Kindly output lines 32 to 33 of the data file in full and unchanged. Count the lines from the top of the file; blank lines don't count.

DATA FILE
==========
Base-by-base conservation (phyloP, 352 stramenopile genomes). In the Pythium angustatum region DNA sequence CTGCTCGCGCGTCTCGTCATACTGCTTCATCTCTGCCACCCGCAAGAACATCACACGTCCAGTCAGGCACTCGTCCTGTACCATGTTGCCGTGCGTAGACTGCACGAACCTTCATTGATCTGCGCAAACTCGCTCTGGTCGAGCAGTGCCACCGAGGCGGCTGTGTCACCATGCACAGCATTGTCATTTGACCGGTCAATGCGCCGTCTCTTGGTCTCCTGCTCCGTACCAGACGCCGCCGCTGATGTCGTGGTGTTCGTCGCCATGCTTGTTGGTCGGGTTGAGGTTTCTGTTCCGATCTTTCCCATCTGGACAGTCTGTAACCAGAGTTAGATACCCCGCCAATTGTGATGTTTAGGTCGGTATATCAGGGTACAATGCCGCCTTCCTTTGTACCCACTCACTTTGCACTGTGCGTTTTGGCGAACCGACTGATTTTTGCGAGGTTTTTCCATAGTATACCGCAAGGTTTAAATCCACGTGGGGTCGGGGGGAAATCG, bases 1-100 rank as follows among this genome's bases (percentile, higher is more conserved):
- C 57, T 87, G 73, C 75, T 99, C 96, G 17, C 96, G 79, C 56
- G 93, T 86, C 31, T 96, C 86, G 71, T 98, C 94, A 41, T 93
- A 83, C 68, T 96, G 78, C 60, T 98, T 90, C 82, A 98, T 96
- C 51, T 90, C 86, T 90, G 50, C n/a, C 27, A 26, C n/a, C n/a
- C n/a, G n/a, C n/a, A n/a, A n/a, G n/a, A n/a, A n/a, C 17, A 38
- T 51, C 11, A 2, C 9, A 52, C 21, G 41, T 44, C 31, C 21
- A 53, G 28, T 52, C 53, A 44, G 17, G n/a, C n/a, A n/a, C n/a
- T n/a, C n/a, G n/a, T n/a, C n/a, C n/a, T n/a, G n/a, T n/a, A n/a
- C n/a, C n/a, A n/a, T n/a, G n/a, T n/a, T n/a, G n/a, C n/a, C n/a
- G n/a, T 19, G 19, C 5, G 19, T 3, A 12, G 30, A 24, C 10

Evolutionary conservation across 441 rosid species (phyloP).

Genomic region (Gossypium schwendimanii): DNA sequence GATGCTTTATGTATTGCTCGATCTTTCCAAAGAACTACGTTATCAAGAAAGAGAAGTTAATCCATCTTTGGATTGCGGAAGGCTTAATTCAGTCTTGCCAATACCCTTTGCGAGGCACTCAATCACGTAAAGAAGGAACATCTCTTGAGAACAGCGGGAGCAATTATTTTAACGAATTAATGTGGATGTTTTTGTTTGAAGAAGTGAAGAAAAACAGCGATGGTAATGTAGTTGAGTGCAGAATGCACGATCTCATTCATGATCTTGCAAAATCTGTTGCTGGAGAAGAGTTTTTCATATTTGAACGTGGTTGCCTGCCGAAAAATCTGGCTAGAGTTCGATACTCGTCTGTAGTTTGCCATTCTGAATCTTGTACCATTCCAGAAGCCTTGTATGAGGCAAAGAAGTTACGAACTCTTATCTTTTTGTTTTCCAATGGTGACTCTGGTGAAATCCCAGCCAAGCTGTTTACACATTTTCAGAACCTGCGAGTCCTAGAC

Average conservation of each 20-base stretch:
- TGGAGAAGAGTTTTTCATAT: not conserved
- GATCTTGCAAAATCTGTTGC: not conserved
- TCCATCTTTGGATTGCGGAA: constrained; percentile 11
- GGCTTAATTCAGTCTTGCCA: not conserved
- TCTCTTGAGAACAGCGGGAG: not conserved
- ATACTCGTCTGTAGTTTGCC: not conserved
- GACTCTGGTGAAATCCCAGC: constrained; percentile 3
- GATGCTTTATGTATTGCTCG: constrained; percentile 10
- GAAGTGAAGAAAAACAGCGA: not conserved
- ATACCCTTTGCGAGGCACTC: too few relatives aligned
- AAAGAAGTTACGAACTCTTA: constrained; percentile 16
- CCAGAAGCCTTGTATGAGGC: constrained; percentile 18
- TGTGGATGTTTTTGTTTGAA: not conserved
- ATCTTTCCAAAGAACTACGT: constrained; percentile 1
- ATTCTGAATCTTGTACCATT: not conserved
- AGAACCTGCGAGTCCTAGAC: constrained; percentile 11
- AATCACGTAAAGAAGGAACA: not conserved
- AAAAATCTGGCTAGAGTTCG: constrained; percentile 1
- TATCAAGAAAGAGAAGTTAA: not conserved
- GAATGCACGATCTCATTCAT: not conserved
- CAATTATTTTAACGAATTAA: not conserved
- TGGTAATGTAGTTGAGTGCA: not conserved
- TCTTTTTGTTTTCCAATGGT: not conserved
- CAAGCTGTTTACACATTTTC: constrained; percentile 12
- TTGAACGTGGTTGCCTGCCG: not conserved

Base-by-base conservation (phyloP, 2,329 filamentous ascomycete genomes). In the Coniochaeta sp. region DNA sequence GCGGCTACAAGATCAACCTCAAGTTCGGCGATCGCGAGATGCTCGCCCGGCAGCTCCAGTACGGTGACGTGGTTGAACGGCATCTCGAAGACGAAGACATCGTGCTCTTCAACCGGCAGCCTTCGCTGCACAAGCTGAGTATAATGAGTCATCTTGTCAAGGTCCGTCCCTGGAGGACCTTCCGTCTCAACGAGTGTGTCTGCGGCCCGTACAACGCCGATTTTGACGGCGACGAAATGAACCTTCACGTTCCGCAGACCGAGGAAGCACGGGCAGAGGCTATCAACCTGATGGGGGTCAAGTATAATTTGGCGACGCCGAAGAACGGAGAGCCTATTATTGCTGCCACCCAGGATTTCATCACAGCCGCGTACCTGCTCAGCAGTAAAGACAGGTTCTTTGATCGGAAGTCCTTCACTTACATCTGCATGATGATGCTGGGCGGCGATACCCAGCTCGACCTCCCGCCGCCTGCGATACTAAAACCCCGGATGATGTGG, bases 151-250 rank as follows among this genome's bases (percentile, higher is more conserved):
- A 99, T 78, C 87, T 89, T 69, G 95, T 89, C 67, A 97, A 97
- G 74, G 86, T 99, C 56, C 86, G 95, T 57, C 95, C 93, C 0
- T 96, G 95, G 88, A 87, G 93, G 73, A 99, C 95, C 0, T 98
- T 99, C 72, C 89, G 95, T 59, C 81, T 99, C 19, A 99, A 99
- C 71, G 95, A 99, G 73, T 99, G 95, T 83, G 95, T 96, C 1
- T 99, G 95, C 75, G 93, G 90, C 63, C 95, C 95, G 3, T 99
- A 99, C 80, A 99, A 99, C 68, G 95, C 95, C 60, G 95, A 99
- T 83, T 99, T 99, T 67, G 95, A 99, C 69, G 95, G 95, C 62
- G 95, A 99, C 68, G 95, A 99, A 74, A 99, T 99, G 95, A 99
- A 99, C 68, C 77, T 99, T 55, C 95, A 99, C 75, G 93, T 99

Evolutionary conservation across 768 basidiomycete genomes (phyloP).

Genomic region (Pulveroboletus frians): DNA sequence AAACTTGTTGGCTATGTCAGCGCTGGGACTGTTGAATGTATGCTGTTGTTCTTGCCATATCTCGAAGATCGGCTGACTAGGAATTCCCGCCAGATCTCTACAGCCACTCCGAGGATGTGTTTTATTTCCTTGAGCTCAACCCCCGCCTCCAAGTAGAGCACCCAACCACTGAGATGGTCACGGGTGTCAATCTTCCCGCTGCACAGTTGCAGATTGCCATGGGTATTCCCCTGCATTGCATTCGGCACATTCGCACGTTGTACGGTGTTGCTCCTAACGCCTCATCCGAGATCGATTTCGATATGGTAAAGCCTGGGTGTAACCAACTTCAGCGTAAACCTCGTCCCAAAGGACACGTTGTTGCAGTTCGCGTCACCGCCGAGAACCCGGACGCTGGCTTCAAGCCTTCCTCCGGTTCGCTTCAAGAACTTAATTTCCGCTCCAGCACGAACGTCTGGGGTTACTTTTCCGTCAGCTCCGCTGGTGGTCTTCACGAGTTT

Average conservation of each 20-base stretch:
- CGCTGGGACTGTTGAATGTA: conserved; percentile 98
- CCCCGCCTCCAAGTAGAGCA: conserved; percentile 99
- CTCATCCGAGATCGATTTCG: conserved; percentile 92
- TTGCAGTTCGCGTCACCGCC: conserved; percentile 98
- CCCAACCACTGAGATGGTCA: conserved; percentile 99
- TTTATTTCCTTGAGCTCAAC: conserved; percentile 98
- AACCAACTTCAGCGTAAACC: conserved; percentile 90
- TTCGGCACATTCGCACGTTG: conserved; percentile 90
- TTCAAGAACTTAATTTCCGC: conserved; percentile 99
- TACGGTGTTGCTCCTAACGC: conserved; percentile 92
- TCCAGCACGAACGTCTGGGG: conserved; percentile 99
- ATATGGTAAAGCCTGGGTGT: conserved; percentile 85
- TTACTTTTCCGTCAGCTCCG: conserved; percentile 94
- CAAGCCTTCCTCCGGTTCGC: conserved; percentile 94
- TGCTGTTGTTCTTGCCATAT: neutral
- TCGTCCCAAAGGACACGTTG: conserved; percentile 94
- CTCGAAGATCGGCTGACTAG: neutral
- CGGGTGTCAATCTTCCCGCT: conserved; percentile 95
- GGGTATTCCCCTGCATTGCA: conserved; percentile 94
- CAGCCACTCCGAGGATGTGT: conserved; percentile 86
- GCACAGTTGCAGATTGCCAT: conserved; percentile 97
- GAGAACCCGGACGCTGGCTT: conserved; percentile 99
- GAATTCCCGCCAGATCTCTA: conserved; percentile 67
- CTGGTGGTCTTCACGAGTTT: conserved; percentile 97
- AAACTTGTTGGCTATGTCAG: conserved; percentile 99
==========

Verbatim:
- AAAAATCTGGCTAGAGTTCG: constrained; percentile 1
- TATCAAGAAAGAGAAGTTAA: not conserved